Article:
A ‘behind-the research’ conversation with René L. Warren on unravelling the Genetic Clues to COVID-19 Severity

A ‘behind-the research’ conversation with René L. Warren on unravelling the Genetic Clues to COVID-19 Severity

By: Shantala Hari Dass

 

As the world grappled with the complexities of the COVID-19 pandemic, scientists raced to comprehend the factors influencing the severity of the disease. Intrigued by the spectrum of COVID-19 severity, researchers from Dr. Inanc Birol’s group at Vancouver’s Michael Smith Genome Sciences Centre, led by Bioinformatics Team Leader René L. Warren, embarked on a quest to understand the spectrum of COVID-19 severity, including possible links to immune genes.

The Human Leukocyte Antigens (HLAs) are such genes and, for the central role they play in human immunity, they are disease determinants. Because versions of HLA genes (called HLA alleles) are found at different frequencies within human populations, they could be a molecular clue to explain why certain groups might be more susceptible to infection and exhibit more or less severe symptoms. HLAs can be likened to servers presenting food in a restaurant. When the body encounters a pathogen, it breaks it down into protein fragments, presented by HLA ‘servers’ to immune cells, triggering an immune response. However, these ‘servers’ are selective in what they present. Several HLA variants, such as HLA-C*04:01, bind to viral degradation fragments from the SARS family, which includes the coronavirus responsible for COVID-19. In our analogy of ‘server’ genes, HLA-C*04:01, contrary to most HLA variants, can be seen as serving only a restricted number of viral fragments to the host immune system, potentially limiting the immune system’s ability to combat the COVID-19 virus.

At the start of the COVID-19 pandemic, multiple research groups began probing for possible associations between HLAs and COVID-19 disease outcomes. Such studies had to march in real-time with efforts to collect data and build datasets. Warren aimed to investigate whether our HLA makeup influences susceptibility to and severity of COVID-19, and they had the exact tool to do it. 

“We had developed a bioinformatics tool called HLAminer a decade ago, aimed at determining HLA types from next-generation sequencing datasets. We saw potential in applying this tool to explore this research question,” Warren explains 

The research team began analyzing existing data, starting with whole genome sequences from eight COVID-19 patients at the Wuhan seafood market, leading to the first publication of this research in 2020. They expanded their analyses to include a genomic dataset with meta/clinical variables from COVID-19 patients in New York. While these initial studies revealed an intriguing (but weak) association between an HLA allele-C*04:01- and severe COVID-19, they were limited by the small sample sizes of 100 patients.Since the initial report of an association between HLA-C*04:01 alleles and COVID-19 severity, many other research teams have confirmed these findings in patient cohorts worldwide, including in Europe, India, Armenia, Spain, and the United Arab Emirates. However, these studies were also limited by small (in the range of 100s) sample sizes.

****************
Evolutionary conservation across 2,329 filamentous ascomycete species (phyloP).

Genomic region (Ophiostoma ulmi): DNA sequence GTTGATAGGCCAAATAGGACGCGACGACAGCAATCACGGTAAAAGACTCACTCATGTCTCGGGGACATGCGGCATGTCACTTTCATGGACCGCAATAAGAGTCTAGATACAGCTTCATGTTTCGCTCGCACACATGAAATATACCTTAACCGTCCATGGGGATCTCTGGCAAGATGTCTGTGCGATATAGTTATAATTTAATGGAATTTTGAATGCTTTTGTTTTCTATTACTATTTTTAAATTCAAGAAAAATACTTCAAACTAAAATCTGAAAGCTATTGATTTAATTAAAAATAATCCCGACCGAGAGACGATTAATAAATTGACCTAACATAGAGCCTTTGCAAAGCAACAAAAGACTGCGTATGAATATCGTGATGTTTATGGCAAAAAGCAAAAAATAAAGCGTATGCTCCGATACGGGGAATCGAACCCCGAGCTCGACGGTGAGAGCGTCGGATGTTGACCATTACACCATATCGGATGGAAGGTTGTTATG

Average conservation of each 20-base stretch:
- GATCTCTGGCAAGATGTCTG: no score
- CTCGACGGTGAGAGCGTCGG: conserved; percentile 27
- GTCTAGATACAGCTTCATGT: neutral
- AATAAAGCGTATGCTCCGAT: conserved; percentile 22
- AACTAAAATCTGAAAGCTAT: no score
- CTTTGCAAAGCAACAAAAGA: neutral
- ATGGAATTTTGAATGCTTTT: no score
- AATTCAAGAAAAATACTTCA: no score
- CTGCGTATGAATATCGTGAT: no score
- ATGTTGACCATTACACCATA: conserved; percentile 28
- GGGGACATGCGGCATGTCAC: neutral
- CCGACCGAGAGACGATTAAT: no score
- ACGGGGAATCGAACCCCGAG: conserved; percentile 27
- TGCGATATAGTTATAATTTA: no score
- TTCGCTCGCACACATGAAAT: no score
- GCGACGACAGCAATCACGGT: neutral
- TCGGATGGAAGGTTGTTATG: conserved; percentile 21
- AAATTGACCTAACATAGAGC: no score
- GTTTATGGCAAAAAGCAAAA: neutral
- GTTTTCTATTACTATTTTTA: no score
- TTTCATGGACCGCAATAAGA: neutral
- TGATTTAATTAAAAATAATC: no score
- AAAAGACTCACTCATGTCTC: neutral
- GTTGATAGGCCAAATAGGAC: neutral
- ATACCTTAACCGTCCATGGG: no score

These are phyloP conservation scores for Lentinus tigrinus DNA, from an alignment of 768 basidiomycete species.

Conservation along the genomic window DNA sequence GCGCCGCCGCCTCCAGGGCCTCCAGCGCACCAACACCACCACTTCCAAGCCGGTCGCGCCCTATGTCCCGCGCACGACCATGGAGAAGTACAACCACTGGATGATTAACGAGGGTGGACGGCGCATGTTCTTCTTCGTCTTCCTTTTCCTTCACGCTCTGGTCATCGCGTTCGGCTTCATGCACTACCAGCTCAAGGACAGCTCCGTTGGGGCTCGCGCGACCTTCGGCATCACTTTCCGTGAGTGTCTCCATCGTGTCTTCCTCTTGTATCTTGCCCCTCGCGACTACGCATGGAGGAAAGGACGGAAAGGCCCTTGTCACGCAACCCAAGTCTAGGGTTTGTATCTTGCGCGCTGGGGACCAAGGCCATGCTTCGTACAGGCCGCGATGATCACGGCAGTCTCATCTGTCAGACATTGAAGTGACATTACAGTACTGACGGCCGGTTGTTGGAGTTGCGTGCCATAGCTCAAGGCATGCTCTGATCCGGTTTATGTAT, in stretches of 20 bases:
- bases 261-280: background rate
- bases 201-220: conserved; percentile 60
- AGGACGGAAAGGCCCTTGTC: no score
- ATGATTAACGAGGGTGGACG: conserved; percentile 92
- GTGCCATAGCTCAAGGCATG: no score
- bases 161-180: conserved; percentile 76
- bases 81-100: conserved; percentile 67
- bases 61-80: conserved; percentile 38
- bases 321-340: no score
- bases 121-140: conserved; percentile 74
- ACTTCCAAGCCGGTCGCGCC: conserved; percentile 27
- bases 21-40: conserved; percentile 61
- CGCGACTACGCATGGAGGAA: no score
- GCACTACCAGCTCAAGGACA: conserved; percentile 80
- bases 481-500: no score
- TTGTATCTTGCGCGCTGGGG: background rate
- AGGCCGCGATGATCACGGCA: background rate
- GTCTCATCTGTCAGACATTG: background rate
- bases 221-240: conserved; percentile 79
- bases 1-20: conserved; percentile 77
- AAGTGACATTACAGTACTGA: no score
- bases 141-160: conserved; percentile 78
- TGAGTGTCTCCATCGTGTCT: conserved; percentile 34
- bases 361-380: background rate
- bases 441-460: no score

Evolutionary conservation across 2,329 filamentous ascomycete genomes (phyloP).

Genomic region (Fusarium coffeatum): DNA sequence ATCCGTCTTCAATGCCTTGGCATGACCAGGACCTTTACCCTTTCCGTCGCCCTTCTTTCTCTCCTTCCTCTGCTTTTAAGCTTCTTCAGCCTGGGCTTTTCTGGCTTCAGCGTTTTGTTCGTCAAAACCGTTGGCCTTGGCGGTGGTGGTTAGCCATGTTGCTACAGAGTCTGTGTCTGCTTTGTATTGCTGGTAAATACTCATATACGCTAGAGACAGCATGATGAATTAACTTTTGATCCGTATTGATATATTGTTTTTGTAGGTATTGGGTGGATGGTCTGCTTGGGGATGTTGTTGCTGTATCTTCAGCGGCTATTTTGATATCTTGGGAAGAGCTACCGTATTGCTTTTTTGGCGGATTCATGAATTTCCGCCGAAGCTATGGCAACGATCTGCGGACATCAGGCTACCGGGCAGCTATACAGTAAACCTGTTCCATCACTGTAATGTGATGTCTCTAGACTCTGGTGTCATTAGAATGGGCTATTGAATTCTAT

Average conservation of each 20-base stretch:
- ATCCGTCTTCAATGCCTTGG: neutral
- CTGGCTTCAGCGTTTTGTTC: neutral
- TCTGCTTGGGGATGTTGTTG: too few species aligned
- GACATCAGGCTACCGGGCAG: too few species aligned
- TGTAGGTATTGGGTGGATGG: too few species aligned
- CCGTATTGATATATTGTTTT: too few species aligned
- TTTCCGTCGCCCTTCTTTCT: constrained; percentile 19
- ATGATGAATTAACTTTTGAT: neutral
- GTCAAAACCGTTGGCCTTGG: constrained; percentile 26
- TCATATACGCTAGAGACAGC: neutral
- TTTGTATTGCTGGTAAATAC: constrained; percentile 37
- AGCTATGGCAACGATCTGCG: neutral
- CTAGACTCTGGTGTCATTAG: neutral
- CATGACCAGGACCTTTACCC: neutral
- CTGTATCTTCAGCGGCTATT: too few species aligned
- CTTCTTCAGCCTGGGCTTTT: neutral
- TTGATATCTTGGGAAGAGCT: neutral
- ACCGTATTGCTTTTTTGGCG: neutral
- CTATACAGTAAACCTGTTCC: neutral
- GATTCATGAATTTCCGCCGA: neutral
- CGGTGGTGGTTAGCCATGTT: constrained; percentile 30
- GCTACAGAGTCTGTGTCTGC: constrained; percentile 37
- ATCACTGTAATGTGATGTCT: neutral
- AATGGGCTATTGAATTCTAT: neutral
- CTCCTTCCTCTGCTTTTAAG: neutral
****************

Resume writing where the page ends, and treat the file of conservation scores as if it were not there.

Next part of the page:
Since the initial report of an association between HLA-C*04:01 alleles and COVID-19 severity, many other research teams have confirmed these findings in patient cohorts worldwide, including in Europe, India, Armenia, Spain, and the United Arab Emirates. However, these studies were also limited by small (in the range of 100s) sample sizes.

A pivotal step for Warren was analyzing the HostSeq dataset. HostSeq is a first-of-its-kind Canadian genomic and clinical databank driven by CGEn and COVID-19 studies from across Canada, that is broadly consented for health research. The databank contains genomes, and health metadata for 10,000+ participants affected by COVID-19. “Working on the HostSeq dataset was our plan from the start,” he says. This collaboration enabled the team to leverage a larger dataset, essential for robust conclusions.

Their findings were confirmatory – certain HLA alleles, such as C*04:01 and A*11:01, emerged as potential markers for severe COVID-19 cases (measured as the requirement for mechanical ventilation). However, the authors remain cautious, merely having these genes does not necessarily mean one will develop severe COVID-19, just that the probability is higher

What might the clinical implications of this study be? Characterizing the HLA alleles of COVID-19 patients could serve as a valuable prognostic tool. While COVID-19 is no longer a pandemic, these findings could help in guiding public health decisions for COVID-19 — such as vaccine dissemination strategies and disease management.

Using existing publicly available datasets, Warren and the research team were able to extend their expertise to address a topical and timely challenge. Looking ahead, the researchers hope to validate their findings on an even larger scale and with diverse datasets. 

Footnote:

  1. The research story captured here was published in Establishing association between HLA-C*04:01 and severe COVID-19, HLA. 2024 Jan;103(1) 
  2. The HostSeq databank (genomic data and health metadata) is accessible to the Canadian and international research community. The data has been consented for use in any approved health research project. More details about the phenotype variables can be found on the data portal. Currently, over 30 research projects have been approved to use this data.If you would like to learn more about HostSeq and the data access process please click here